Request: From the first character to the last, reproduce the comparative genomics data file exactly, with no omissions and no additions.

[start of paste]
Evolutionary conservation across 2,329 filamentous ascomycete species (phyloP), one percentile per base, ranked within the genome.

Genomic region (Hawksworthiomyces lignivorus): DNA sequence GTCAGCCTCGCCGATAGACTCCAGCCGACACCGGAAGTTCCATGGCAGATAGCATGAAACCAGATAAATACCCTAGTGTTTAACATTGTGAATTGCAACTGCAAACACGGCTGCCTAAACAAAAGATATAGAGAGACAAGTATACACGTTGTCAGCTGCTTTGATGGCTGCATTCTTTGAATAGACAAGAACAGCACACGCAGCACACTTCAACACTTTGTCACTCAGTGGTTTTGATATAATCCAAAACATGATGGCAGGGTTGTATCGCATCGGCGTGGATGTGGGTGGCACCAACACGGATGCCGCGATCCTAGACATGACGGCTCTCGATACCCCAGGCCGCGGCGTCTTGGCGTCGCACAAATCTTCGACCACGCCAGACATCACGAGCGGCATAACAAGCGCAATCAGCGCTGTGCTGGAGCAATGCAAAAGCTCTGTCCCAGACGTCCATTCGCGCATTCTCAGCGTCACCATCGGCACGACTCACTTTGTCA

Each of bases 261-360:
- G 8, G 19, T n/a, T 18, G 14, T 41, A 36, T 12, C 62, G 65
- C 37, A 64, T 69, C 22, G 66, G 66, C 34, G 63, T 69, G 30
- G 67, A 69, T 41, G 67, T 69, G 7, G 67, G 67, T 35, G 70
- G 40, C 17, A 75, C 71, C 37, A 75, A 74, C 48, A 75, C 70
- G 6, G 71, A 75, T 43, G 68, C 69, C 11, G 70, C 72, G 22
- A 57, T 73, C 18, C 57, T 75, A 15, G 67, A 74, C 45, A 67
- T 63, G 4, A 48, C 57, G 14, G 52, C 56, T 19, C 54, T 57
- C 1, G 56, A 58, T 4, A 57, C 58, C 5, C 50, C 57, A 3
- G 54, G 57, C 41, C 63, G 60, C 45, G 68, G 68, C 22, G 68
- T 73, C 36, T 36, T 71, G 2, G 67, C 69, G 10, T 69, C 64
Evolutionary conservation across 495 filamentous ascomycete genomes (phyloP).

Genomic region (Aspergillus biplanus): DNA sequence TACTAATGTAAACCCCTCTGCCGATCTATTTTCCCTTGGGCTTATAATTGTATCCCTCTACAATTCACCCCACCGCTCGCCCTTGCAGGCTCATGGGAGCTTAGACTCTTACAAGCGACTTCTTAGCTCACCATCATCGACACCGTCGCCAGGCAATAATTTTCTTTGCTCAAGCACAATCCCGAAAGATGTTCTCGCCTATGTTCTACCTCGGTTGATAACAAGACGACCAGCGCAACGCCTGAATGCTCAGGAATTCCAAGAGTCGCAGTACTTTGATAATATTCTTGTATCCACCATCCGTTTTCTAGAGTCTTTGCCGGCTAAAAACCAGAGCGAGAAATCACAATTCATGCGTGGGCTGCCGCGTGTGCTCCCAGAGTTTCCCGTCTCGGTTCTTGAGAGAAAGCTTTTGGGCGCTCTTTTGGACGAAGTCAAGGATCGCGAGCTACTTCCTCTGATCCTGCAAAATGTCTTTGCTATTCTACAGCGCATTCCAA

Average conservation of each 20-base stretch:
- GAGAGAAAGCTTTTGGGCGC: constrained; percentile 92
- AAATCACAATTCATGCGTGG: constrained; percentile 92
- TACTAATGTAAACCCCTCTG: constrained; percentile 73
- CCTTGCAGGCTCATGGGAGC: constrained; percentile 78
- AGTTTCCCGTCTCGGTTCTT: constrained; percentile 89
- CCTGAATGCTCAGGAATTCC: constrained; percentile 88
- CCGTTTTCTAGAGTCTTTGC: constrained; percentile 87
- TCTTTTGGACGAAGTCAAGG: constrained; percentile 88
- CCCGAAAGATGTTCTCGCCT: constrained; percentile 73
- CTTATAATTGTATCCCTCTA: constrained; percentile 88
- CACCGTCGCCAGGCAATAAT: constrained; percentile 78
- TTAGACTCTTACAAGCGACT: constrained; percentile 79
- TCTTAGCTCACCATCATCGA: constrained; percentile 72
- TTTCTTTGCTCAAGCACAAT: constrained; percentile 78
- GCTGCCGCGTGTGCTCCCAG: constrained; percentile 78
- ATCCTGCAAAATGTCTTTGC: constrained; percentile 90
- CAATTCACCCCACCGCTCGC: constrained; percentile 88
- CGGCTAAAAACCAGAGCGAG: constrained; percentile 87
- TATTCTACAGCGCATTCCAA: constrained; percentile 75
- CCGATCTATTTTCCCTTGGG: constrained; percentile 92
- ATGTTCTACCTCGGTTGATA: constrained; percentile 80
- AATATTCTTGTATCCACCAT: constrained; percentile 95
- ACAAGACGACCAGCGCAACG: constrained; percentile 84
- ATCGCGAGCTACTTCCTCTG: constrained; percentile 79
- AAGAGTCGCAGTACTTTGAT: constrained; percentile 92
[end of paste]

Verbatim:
Evolutionary conservation across 2,329 filamentous ascomycete species (phyloP), one percentile per base, ranked within the genome.

Genomic region (Hawksworthiomyces lignivorus): DNA sequence GTCAGCCTCGCCGATAGACTCCAGCCGACACCGGAAGTTCCATGGCAGATAGCATGAAACCAGATAAATACCCTAGTGTTTAACATTGTGAATTGCAACTGCAAACACGGCTGCCTAAACAAAAGATATAGAGAGACAAGTATACACGTTGTCAGCTGCTTTGATGGCTGCATTCTTTGAATAGACAAGAACAGCACACGCAGCACACTTCAACACTTTGTCACTCAGTGGTTTTGATATAATCCAAAACATGATGGCAGGGTTGTATCGCATCGGCGTGGATGTGGGTGGCACCAACACGGATGCCGCGATCCTAGACATGACGGCTCTCGATACCCCAGGCCGCGGCGTCTTGGCGTCGCACAAATCTTCGACCACGCCAGACATCACGAGCGGCATAACAAGCGCAATCAGCGCTGTGCTGGAGCAATGCAAAAGCTCTGTCCCAGACGTCCATTCGCGCATTCTCAGCGTCACCATCGGCACGACTCACTTTGTCA

Each of bases 261-360:
- G 8, G 19, T n/a, T 18, G 14, T 41, A 36, T 12, C 62, G 65
- C 37, A 64, T 69, C 22, G 66, G 66, C 34, G 63, T 69, G 30
- G 67, A 69, T 41, G 67, T 69, G 7, G 67, G 67, T 35, G 70
- G 40, C 17, A 75, C 71, C 37, A 75, A 74, C 48, A 75, C 70
- G 6, G 71, A 75, T 43, G 68, C 69, C 11, G 70, C 72, G 22
- A 57, T 73, C 18, C 57, T 75, A 15, G 67, A 74, C 45, A 67
- T 63, G 4, A 48, C 57, G 14, G 52, C 56, T 19, C 54, T 57
- C 1, G 56, A 58, T 4, A 57, C 58, C 5, C 50, C 57, A 3
- G 54, G 57, C 41, C 63, G 60, C 45, G 68, G 68, C 22, G 68
- T 73, C 36, T 36, T 71, G 2, G 67, C 69, G 10, T 69, C 64
Evolutionary conservation across 495 filamentous ascomycete genomes (phyloP).

Genomic region (Aspergillus biplanus): DNA sequence TACTAATGTAAACCCCTCTGCCGATCTATTTTCCCTTGGGCTTATAATTGTATCCCTCTACAATTCACCCCACCGCTCGCCCTTGCAGGCTCATGGGAGCTTAGACTCTTACAAGCGACTTCTTAGCTCACCATCATCGACACCGTCGCCAGGCAATAATTTTCTTTGCTCAAGCACAATCCCGAAAGATGTTCTCGCCTATGTTCTACCTCGGTTGATAACAAGACGACCAGCGCAACGCCTGAATGCTCAGGAATTCCAAGAGTCGCAGTACTTTGATAATATTCTTGTATCCACCATCCGTTTTCTAGAGTCTTTGCCGGCTAAAAACCAGAGCGAGAAATCACAATTCATGCGTGGGCTGCCGCGTGTGCTCCCAGAGTTTCCCGTCTCGGTTCTTGAGAGAAAGCTTTTGGGCGCTCTTTTGGACGAAGTCAAGGATCGCGAGCTACTTCCTCTGATCCTGCAAAATGTCTTTGCTATTCTACAGCGCATTCCAA

Average conservation of each 20-base stretch:
- GAGAGAAAGCTTTTGGGCGC: constrained; percentile 92
- AAATCACAATTCATGCGTGG: constrained; percentile 92
- TACTAATGTAAACCCCTCTG: constrained; percentile 73
- CCTTGCAGGCTCATGGGAGC: constrained; percentile 78
- AGTTTCCCGTCTCGGTTCTT: constrained; percentile 89
- CCTGAATGCTCAGGAATTCC: constrained; percentile 88
- CCGTTTTCTAGAGTCTTTGC: constrained; percentile 87
- TCTTTTGGACGAAGTCAAGG: constrained; percentile 88
- CCCGAAAGATGTTCTCGCCT: constrained; percentile 73
- CTTATAATTGTATCCCTCTA: constrained; percentile 88
- CACCGTCGCCAGGCAATAAT: constrained; percentile 78
- TTAGACTCTTACAAGCGACT: constrained; percentile 79
- TCTTAGCTCACCATCATCGA: constrained; percentile 72
- TTTCTTTGCTCAAGCACAAT: constrained; percentile 78
- GCTGCCGCGTGTGCTCCCAG: constrained; percentile 78
- ATCCTGCAAAATGTCTTTGC: constrained; percentile 90
- CAATTCACCCCACCGCTCGC: constrained; percentile 88
- CGGCTAAAAACCAGAGCGAG: constrained; percentile 87
- TATTCTACAGCGCATTCCAA: constrained; percentile 75
- CCGATCTATTTTCCCTTGGG: constrained; percentile 92
- ATGTTCTACCTCGGTTGATA: constrained; percentile 80
- AATATTCTTGTATCCACCAT: constrained; percentile 95
- ACAAGACGACCAGCGCAACG: constrained; percentile 84
- ATCGCGAGCTACTTCCTCTG: constrained; percentile 79
- AAGAGTCGCAGTACTTTGAT: constrained; percentile 92